Data Visualization

| Carol Liao

Our library, both physical and virtual, is packed with data visualization inspiration. I think it’s safe to say we’re all data enthusiasts here. This week we’re sharing a few of our favorite resources and examples.

Visual Complexity

Those who are familiar with data visualization are surely familiar with Manuel Lima’s book, Visual Complexity. It is viewed by many as the leading resource for data beautification and a must have in a designer’s library. Visual complexity also lives online as a catalog of network visualizations. A great bookmark for visual and theoretical inspiration. Visit the collection.


Last year I had the pleasure of visiting the folks of catalogtree down in Arhnem, home of Werkplaats Typography, and also where Joris Maltha and Daniel Gross first met. They have been operating as catalogtree and creating data visualizations for both American and Dutch clients since their graduation from the print-based school. Although their work is clearly rooted in programming and digital media, it’s the attention to craft and technique that makes their beautiful silkscreened posters “typically catalogtree”. Their brilliant ways of organizing and displaying data is embodied in their site index, making sifting through their work an experience in itself. Take a look at their collection of work.


This is one of those posters that leaves me itching to get my hands dirty with DIY printing. The combination of the delicate parts of the visualization paired with the beautiful colors produced by the combination of digital and silk screen printing leaves me wondering why all data visualizations aren’t screen printed! See the poster up close.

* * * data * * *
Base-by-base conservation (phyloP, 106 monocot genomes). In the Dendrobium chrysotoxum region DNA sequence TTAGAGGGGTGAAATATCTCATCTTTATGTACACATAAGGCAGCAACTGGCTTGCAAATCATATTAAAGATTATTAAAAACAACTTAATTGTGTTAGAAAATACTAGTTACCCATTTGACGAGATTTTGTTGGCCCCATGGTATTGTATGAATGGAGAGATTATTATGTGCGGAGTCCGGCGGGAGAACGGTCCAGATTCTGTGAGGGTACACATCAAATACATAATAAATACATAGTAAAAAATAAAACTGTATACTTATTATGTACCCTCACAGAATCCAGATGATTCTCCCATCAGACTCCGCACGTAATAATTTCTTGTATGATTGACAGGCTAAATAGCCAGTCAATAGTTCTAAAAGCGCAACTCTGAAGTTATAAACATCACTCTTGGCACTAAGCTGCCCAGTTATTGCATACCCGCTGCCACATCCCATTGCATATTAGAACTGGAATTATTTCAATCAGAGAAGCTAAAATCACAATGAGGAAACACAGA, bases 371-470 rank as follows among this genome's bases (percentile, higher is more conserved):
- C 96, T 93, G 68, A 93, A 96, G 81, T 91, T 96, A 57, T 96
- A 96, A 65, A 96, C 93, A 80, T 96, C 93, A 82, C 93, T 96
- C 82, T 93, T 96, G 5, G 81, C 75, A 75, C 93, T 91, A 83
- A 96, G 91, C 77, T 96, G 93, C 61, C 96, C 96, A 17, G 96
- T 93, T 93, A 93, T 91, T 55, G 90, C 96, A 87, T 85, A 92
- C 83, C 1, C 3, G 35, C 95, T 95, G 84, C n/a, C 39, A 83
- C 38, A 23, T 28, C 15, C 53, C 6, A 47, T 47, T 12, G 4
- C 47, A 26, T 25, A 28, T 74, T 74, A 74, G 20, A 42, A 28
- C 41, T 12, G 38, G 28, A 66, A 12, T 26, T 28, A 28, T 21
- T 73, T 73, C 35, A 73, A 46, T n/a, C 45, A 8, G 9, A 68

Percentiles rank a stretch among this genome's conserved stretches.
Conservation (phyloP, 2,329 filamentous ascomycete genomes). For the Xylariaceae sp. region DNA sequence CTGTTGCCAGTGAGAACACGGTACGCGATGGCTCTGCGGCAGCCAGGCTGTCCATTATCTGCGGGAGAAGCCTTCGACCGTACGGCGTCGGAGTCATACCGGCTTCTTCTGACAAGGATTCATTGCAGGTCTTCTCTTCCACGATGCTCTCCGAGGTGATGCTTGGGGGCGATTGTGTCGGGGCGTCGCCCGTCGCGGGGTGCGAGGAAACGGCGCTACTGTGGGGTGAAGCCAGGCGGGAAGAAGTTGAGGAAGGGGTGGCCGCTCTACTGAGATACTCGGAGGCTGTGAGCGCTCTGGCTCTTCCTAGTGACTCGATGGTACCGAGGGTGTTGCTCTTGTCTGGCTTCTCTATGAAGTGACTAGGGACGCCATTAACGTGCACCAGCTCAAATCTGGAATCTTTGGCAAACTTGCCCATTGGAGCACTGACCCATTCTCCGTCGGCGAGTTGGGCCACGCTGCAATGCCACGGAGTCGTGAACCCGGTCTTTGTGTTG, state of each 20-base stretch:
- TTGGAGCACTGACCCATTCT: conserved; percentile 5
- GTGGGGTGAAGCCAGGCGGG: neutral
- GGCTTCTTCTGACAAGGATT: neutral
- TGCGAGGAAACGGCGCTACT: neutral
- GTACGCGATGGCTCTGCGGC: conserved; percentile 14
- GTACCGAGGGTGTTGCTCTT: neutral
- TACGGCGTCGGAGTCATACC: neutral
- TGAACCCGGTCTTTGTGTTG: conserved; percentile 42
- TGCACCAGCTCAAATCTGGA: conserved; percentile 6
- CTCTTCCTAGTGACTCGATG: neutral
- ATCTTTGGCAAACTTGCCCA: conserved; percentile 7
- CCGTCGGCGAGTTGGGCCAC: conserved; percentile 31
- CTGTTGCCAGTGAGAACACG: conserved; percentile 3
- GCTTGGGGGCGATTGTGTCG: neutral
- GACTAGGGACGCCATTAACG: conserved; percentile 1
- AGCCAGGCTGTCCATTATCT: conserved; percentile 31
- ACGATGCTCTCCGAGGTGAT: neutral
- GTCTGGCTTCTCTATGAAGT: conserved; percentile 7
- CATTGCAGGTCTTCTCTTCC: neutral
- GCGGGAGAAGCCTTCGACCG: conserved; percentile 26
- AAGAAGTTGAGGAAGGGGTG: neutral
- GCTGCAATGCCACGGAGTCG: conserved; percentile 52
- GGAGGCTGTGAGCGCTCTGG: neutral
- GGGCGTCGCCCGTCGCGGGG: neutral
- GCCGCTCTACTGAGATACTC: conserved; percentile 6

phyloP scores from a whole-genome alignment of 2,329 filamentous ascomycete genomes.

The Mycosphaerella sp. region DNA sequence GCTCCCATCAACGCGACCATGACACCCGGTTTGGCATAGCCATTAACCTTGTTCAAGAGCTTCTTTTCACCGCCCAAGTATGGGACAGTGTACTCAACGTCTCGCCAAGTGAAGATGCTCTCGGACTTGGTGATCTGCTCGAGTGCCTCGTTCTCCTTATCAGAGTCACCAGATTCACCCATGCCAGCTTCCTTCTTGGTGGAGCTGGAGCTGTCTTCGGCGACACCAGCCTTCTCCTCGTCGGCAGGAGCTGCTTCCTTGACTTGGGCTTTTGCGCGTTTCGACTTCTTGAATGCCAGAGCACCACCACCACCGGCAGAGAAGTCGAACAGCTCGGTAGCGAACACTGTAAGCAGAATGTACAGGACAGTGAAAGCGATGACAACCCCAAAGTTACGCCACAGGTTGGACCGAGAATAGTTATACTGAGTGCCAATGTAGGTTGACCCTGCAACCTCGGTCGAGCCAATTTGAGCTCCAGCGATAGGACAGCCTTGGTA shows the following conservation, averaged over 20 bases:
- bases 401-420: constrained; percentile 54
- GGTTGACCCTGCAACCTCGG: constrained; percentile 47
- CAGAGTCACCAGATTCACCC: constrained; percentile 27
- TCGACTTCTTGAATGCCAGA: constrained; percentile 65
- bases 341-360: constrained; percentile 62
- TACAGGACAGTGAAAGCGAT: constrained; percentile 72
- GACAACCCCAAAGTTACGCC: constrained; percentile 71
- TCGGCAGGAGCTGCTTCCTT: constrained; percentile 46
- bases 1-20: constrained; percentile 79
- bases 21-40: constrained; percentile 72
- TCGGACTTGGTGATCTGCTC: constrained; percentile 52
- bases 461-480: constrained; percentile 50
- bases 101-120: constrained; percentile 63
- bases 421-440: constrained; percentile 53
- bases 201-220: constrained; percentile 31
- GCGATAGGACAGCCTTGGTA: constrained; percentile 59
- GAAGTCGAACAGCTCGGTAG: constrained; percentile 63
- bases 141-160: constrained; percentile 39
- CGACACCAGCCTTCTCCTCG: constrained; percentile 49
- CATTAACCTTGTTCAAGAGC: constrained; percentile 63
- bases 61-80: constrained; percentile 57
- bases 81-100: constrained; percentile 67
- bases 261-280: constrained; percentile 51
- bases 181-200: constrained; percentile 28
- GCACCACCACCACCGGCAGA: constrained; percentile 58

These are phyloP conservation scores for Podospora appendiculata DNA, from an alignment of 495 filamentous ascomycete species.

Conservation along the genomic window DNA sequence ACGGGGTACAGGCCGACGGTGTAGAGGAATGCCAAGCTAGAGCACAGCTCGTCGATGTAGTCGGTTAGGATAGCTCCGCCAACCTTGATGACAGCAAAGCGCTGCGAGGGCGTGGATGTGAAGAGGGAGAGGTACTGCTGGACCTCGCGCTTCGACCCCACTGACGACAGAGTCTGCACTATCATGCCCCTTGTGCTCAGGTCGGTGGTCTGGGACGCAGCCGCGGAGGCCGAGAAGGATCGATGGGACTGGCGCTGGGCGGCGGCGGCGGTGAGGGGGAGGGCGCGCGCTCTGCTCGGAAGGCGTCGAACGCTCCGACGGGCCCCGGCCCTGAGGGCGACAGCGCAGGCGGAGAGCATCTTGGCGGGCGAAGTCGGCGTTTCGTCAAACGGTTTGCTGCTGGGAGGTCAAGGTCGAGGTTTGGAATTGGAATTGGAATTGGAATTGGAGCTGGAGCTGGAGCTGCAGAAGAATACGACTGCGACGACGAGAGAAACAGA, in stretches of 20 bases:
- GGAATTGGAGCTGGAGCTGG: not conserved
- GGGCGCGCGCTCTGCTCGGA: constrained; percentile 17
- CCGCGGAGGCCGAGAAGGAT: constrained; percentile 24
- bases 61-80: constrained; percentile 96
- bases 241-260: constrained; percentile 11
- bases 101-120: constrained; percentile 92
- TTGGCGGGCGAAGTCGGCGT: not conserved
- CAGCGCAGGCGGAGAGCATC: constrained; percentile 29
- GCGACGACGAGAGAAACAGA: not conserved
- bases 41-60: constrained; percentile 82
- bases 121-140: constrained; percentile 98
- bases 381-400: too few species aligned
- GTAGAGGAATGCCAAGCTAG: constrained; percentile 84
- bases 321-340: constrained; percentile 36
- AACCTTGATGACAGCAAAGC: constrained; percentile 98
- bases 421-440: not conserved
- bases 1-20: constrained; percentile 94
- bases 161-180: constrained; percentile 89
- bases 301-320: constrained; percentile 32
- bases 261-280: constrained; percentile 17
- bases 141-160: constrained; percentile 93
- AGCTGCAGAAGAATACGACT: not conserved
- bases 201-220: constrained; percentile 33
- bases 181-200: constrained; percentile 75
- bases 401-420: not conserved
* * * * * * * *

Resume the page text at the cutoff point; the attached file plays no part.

Nonsensical Infographics

Data is beautiful, and sometimes so is the lack thereof. Designer and artist Chad Hagen created a series of illustrations that seem to be loaded with statistics and information, but a closer look reveals that they are merely shapes and objects arranged into a fantastical illusion of information. He calls them Nonsensical Infographics.


This powerful javascript library has been on my to-do list of things to learn for a while now. d3.js allows you to create web based interactive data visualizations. Tools such as NVD3, dimple, dc.js, and crossfilter are all built on top of d3.js. In case you were wondering, d3 is for data driven documents. Learn more about d3.


A data visualisation platform created by Humanities + Design, a research lab at Stanford University. By simply copying and pasting spreadsheets or uploading tabular data, the site is able to create interactive visualisations of the data provided. The tool allows the user to view information in a map, graph, list, or gallery view. Users can also filter information and see the image update in real-time. A great tool for those who are less tech-savvy.


Sparky is an open source JavaScript library that creates small and simple word-sized graphics, also known as sparklines. Sparklines may be small but shouldn’t be underestimated! As beautiful as the complex visualisations we are used to are, there’s something refreshing and elegant about these minimal visualisations. Take Sparky for a spin.

Tot straks! (See you later!)